Fisher Investments Editorial Staff
Across the Atlantic

The Ghost of a Banking Crisis Past Visits Italy

By, 12/28/2016
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The world’s oldest bank is at the center of what media presents as the world’s newest financial scare—Monte dei Paschi di Siena, a venerable Italian institution known for its rich history and faring poorly on stress tests. Last Wednesday, the bank failed to raise private funds to plug a €5 billion (~$5.2 billion) shortfall (since grown to €8.8 billion) and Italy increased its public borrowing limit to €20 billion to prepare potential rescues for Monte dei Paschi and, potentially, others. This perpetuates a long-running meme that shaky (maybe contagious!) Italian banks could sink the eurozone economy. The issue may finally be coming to a head—and as uncertainty falls and false fears fade, sentiment (and stocks) should get a lift.

Despite new headlines, these issues are old—ancient history, from a market perspective. From 2009 – 2012, most eurozone members faced and dealt with bank weakness, but Italy didn’t. Ireland initially capitalized its banks directly, sending deficits skyward and leading to a 2010 EU/IMF/ECB bailout. (Today, Ireland is growing nicely.) In 2009, Spain created the Fund for Orderly Bank Restructuring (FROB)—a bailout fund—and used it to resolve failing institutions and oversee bank mergers (mostly among troubled cajas).[i] In 2012, Spain tapped the European Stability Mechanism (ESM)—the eurozone’s permanent bailout fund—in a very special non-bailout bailout,[ii] using €100 billion to recapitalize its banks. Like Ireland, it has recovered well.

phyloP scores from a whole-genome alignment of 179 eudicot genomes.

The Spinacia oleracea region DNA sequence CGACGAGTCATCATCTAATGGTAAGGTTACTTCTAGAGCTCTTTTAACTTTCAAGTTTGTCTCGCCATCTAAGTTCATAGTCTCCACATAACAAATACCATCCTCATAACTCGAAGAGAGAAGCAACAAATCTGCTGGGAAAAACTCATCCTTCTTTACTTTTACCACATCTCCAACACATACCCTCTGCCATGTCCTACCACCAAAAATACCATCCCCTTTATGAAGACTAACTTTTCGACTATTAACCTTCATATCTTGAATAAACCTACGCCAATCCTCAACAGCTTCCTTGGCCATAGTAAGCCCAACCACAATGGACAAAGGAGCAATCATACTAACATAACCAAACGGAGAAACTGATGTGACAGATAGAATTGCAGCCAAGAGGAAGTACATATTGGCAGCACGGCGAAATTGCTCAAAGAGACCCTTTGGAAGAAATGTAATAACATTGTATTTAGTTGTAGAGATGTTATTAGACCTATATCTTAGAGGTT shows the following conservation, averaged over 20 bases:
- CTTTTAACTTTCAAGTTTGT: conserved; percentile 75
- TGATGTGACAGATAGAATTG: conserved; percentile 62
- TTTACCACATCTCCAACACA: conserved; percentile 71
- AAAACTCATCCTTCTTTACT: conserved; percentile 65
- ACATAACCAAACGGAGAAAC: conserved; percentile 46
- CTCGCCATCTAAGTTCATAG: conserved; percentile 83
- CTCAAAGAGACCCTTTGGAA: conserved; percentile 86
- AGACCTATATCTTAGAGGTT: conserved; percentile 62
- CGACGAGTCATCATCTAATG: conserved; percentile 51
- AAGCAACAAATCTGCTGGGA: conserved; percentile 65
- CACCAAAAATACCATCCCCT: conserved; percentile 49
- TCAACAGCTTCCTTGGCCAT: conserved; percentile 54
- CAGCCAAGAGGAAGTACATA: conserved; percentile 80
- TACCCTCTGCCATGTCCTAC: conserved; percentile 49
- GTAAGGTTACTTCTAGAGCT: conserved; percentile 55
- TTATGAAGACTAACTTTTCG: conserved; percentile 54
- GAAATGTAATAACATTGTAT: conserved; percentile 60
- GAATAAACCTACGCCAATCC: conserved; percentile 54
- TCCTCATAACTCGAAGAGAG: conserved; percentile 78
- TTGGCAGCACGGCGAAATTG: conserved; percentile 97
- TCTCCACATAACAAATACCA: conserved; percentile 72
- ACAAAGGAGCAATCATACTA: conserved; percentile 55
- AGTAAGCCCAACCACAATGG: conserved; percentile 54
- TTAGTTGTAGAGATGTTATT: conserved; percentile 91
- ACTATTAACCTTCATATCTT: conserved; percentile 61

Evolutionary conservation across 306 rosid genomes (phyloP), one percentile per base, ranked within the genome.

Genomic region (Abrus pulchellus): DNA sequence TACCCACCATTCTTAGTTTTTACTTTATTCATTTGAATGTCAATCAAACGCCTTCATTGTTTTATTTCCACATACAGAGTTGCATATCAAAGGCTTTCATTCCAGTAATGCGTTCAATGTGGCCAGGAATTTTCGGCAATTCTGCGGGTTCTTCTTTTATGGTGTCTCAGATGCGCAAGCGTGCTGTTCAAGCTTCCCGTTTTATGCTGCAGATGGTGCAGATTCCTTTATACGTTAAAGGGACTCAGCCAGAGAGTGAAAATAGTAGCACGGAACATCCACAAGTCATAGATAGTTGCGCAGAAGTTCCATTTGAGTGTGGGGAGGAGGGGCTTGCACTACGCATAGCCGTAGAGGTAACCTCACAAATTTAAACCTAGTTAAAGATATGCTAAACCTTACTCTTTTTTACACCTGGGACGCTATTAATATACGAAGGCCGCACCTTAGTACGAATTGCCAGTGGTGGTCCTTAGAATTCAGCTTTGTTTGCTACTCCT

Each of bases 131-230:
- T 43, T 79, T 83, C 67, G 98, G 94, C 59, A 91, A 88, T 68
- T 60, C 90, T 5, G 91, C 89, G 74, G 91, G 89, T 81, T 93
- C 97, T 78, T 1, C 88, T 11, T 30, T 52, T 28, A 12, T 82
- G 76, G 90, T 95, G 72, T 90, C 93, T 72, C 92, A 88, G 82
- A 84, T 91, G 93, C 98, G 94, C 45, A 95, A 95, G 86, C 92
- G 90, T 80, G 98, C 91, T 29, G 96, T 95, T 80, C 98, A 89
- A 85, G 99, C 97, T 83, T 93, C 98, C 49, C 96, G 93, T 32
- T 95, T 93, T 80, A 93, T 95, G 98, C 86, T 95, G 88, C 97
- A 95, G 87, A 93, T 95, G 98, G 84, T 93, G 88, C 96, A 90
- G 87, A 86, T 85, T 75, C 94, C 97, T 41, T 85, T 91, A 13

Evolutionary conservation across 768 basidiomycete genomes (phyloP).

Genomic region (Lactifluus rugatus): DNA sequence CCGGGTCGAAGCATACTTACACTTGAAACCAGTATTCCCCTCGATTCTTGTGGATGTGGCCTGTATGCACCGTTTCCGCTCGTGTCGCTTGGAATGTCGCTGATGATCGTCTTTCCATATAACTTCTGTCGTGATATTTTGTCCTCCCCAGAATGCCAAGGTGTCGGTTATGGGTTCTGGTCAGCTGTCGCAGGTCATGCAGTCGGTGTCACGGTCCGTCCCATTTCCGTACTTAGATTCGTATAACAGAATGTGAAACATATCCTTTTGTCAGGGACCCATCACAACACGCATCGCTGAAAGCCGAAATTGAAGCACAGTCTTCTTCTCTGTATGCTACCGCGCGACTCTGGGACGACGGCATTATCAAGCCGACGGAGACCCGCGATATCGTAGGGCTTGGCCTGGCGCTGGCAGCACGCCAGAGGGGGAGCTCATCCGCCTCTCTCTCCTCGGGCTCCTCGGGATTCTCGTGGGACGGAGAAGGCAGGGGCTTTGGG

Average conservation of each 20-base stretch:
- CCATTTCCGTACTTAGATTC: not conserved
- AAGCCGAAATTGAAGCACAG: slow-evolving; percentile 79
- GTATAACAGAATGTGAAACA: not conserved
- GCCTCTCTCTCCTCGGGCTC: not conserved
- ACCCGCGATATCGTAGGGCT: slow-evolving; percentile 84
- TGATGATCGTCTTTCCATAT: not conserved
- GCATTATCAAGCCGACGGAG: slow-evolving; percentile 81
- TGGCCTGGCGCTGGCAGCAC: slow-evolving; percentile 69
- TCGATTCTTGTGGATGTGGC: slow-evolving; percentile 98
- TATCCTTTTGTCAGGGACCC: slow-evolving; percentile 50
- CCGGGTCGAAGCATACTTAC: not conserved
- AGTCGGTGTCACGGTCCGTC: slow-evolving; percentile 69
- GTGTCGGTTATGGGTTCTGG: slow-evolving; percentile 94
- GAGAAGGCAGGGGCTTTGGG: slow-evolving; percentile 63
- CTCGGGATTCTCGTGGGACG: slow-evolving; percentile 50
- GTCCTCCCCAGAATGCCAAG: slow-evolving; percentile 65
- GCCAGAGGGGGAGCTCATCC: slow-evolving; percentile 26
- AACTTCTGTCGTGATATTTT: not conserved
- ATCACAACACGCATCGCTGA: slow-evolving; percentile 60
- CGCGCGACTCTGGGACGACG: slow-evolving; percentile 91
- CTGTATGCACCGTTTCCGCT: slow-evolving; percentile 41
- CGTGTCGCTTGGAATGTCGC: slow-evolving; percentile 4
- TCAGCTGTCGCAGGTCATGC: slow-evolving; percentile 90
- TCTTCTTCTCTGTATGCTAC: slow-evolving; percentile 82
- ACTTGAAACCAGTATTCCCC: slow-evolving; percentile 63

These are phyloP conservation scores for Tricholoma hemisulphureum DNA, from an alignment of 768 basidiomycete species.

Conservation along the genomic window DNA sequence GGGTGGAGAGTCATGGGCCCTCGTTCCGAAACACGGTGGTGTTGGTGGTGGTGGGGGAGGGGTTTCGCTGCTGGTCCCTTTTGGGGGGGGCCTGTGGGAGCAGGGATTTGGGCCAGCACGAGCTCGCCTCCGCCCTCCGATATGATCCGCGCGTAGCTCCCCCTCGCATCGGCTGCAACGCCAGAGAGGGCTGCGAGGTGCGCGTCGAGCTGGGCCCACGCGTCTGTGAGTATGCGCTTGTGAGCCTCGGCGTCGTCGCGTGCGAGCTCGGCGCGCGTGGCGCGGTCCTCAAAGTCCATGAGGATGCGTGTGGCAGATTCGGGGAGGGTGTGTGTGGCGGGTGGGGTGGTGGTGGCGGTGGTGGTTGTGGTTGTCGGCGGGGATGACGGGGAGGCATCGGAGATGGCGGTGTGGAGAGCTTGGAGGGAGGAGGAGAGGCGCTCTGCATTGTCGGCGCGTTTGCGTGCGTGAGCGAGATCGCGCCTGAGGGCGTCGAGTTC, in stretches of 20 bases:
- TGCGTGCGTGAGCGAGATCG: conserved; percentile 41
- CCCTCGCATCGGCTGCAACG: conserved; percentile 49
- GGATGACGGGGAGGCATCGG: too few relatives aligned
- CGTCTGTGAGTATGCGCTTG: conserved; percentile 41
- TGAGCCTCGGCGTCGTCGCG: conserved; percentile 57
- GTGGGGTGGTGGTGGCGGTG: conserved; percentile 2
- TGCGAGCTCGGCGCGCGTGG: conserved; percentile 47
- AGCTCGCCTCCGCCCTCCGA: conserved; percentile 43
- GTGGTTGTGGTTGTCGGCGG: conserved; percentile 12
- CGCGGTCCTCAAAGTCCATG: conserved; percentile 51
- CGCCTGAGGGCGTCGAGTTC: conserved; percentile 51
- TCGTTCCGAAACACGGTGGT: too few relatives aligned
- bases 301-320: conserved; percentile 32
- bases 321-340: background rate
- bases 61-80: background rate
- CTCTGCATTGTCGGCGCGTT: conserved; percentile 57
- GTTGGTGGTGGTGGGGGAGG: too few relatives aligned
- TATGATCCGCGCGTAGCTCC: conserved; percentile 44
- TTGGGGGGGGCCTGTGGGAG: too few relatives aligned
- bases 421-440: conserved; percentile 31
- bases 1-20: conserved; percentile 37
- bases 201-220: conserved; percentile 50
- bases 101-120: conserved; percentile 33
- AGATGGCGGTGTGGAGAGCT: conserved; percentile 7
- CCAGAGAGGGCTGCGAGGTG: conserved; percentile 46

During all this, Italy demurred, as nonperforming loans piled up and crimped lending. But in late 2015, Italy bailed in four small banks. Investors holding junior bonds—including some retail investors who had been promised a safe place to stash cash—took it on the chin, with occasionally tragic consequences, including suicides. Bailing in retail creditors under the ECB’s bank resolution rules is politically unpalatable—hence Italy’s foot-dragging. As a result, the country’s banks are ailing, and media types fret capital shortfalls, government bailouts and bondholder haircuts could rekindle the euro crisis. The ECB estimated last month that just 14 Italian banks hold €286 billion of nonperforming debt—nearly a third of the eurozone total. So it suffices to say things aren’t great, but that doesn’t mean a systemic threat to Italian or eurozone finances is brewing—a fact that may be dawning on investors.

The perspective is rather new: At 2012’s outset, conditions looked dire. Italy’s debt was nearly €2 trillion, rates on 10-year sovereign debt topped 7%, and adding another €20 billion in debt would have been a challenge, especially since the government already planned to roll over €450 billion of it that year. Coupled with Spain’s woes and bailed-out Portugal, Ireland and Greece,[iii] investors feared the euro’s days were numbered, as member states would be forced to default and/or revert to national currencies in order to print their way out of debt. With every banking tremor in the peripheral eurozone, headlines screamed the Union was splintering.